Editor's note: The "About our Members" feature of the August 1970 Bulletin included, among others, the following items: Jule Charney of MIT spoke at seminars on "The observability and predictability of global atmospheric systems" at Oregon State University on 23 and 24 April. These seminars were part of a special series marking the first year of the new Department of Atmospheric Sciences at the university. Thomas S. Moorman, superintendent of the Air Force Academy, Colorado Springs, retired from the Air Force 1 August after more than 37 years of military service. For more than 20 years of a military career that began with graduation from West Point in 1933, Gen. Moorman was a weather officer. His commands have included the 2343 Air Wea. Wg., Tokyo, Japan; Air Weather Service; Hq. 13th Air Force; and vice commander in chief of Hq. Pacific Air Force, USAF. He received the master's degree in meteorology in 1938 from California Institute of Technology and did graduate work at Massachusetts Institute of Tech- nology in 1941. He is representative to the Meteorological Committee of the NATO Standing Group, a Fellow of the AMS, a member of the Association of American Colleges and the National Education Associa- tion, and an active promoter of Scouting. He holds many military decorations, including the Distinguished Service Medal, the Legion of Merit with two oak leaf clusters, and the Croix de Guerre with palm from Thomas S. Moorman France, Belgium, and Luxembourg. The general and his wife plan to stay in the Colorado Springs area at least temporarily and hope to become active in environmental studies. Walter Orr Roberts, president of the University Corporation for Atmospheric Research, was elected a trustee of the Aspen Institute for Humanistic Studies. The Institute offers an executive program which provides an intensive two-week series of daily seminars based on humanistic readings, and conferences for leaders in education and science. Bull. Amer. Meteor. Soc., 51,747-750. Williford also discussed the issues involved in features. It is able to show tropical cyclone character- forecasting tropical cyclone movement and intensifi- istics, such as the theta e minimum at 700 mb, and the structure of the vortex and its surroundings. cation. Steering currents are important and often allow climatology/persistence-based models to do well in More importantly, the model includes a physical track forecasts. Although dynamical model attempts initialization procedure (during data assimilation) to do sometimes capture the essence of cyclone changes, allow for proper environmental spinup (including tropi- the proper diagnosis of the initial environment, the cal cyclones) by day zero. Williford explained that this vortex structure, and the outflow of the storm are initialization procedure is accomplished by using re- crucial for these to be successful. Williford briefly verse algorithms consistent with the physics of the described the operational models used by National numerical model to match observed fields, such as Centers for Environmental Prediction and the Tropical outgoing longwave radiation (OLR) and observed Prediction Center (formerly the National Hurricane rainfall, to model rainfall and mode-based OLR, sen- Center) and illustrated their relative skill. sible heat fluxes, and wind fields. This provides for a Following his presentation, Williford discussed a realistic tropical system that interacts with the sur- rounding model environment and improves longer- poster presentation on Tropical Storms Alberto and range forecasts. Good results have been shown in Beryl that he had presented at the 21 st Conference on tropical cyclone case studies using this technique. Hurricanes and Tropical Meteorology in Miami, Florida, 1488 Vol. 76, No. 8, August 1995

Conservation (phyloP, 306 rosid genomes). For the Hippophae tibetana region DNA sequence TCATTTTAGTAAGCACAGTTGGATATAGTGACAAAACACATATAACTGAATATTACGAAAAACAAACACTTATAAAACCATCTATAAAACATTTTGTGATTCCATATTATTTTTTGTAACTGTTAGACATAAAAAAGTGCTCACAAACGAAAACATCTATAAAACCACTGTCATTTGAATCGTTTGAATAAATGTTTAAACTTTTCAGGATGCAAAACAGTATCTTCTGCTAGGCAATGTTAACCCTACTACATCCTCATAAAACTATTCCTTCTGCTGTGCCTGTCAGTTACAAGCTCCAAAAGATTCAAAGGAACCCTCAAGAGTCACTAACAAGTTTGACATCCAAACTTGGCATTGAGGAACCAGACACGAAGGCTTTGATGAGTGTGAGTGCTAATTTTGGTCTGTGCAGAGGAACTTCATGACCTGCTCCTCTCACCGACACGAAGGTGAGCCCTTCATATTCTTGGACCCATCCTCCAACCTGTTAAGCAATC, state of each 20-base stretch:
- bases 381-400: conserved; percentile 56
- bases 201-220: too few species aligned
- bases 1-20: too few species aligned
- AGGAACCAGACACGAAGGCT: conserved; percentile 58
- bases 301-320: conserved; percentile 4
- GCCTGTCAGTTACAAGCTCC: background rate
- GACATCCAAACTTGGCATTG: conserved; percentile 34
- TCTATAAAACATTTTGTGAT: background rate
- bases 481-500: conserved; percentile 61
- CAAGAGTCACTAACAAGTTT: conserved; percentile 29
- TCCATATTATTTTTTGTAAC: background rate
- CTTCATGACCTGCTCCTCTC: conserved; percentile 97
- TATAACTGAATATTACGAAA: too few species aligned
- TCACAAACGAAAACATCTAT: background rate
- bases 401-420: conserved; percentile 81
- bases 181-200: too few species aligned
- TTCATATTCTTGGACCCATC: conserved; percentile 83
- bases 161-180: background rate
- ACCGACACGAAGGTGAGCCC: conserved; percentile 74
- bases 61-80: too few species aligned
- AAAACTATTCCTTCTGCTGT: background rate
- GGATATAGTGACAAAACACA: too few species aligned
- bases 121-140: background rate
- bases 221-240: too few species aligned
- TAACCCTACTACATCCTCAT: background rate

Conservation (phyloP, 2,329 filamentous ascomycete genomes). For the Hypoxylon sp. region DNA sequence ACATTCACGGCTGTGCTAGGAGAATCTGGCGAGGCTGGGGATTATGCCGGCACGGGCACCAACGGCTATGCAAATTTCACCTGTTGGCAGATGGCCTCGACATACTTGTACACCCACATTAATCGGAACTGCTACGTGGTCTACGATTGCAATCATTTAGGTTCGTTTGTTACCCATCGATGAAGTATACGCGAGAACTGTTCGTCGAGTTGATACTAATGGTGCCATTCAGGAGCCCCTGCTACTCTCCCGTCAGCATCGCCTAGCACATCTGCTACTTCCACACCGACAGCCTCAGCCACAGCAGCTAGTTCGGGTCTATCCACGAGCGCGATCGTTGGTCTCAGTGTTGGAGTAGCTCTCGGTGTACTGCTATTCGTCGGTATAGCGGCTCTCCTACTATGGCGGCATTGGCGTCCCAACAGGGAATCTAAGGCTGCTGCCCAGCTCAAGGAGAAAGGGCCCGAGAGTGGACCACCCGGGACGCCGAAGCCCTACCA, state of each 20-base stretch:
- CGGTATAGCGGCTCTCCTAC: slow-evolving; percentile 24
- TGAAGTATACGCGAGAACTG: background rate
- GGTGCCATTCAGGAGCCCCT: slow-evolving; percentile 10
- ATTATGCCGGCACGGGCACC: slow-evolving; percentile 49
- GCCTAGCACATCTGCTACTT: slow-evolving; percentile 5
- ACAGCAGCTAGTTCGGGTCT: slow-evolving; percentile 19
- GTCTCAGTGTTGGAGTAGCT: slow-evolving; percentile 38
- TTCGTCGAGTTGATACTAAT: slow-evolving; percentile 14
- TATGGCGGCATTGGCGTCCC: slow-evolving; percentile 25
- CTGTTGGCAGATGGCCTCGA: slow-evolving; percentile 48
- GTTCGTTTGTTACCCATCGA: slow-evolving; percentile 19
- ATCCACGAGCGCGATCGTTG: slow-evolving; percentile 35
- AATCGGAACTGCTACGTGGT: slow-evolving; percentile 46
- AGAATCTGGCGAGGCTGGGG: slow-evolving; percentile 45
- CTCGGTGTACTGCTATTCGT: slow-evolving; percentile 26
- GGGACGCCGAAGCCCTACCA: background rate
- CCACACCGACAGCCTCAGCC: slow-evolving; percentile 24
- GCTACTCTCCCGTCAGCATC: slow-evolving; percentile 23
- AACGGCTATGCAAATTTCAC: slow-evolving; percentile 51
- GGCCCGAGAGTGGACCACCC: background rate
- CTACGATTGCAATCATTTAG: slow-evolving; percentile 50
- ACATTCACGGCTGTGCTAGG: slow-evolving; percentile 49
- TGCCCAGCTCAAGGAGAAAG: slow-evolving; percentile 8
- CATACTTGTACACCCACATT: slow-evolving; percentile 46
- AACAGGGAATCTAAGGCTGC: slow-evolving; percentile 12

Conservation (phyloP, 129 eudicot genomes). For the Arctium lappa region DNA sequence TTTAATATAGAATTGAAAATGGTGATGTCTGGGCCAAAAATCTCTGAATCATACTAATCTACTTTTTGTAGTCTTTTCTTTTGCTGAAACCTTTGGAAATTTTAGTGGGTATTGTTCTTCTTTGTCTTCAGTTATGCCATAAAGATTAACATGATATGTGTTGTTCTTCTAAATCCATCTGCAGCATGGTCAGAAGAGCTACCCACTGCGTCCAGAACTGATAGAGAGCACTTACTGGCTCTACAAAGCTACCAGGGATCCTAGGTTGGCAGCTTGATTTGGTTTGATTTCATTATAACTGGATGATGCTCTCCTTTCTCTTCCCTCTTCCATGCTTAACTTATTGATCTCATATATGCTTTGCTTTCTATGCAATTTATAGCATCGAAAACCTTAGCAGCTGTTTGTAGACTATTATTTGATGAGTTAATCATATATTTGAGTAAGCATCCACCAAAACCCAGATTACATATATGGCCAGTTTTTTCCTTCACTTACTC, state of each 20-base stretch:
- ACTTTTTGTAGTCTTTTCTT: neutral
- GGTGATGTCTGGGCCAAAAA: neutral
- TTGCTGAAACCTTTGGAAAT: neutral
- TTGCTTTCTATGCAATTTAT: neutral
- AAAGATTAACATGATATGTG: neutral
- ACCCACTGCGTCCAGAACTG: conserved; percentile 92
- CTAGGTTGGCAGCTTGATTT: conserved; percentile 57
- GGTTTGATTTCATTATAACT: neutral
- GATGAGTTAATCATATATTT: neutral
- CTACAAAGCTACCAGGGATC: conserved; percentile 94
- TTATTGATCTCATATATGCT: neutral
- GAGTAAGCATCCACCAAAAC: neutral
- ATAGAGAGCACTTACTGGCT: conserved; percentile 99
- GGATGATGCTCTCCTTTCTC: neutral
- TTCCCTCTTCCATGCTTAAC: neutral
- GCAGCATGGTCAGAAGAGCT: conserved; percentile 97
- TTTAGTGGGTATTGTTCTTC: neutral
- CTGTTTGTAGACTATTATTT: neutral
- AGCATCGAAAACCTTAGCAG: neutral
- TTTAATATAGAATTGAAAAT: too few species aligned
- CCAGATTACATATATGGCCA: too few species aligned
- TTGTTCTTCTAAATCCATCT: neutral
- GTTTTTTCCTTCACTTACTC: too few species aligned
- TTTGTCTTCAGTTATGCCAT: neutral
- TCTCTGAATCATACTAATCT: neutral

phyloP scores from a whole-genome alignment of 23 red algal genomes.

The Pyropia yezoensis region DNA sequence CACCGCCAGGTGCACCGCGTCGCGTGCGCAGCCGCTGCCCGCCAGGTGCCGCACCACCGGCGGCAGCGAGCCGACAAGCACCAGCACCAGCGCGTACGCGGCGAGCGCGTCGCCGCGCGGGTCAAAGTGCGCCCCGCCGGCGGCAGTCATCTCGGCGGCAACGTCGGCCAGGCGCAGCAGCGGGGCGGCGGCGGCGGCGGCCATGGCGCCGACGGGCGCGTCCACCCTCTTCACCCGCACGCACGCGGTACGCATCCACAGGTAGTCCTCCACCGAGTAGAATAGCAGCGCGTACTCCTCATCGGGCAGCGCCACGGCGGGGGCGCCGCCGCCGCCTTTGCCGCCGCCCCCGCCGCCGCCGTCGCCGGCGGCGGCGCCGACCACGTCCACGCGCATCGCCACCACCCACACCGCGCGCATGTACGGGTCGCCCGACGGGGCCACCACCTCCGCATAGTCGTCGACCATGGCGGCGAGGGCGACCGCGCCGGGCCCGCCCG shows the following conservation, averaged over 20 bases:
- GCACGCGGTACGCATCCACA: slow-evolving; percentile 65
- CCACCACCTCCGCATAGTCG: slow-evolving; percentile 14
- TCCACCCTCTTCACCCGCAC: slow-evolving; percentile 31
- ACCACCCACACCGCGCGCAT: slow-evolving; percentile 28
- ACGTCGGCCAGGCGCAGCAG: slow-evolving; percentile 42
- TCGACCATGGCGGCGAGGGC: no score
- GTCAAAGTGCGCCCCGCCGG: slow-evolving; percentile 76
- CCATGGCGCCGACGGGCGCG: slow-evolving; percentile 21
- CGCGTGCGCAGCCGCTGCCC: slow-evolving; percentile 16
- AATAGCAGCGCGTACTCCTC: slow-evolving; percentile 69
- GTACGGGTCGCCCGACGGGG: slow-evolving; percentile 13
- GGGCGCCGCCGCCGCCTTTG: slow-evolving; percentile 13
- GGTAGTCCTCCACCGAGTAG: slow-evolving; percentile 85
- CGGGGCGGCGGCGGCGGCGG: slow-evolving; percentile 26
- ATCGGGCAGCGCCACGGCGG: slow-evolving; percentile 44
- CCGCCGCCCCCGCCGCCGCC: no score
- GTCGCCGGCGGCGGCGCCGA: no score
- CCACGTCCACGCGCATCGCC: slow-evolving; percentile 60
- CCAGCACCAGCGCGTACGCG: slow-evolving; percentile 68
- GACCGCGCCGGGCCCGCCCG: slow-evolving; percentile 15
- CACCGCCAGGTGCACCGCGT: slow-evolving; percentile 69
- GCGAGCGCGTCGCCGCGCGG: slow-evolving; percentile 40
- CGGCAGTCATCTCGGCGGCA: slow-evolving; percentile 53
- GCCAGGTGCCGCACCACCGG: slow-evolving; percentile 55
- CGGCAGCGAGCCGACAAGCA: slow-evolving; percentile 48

Bulletin of the American Meteorological Society – American Meteorological Society
Published: Aug 1, 1995
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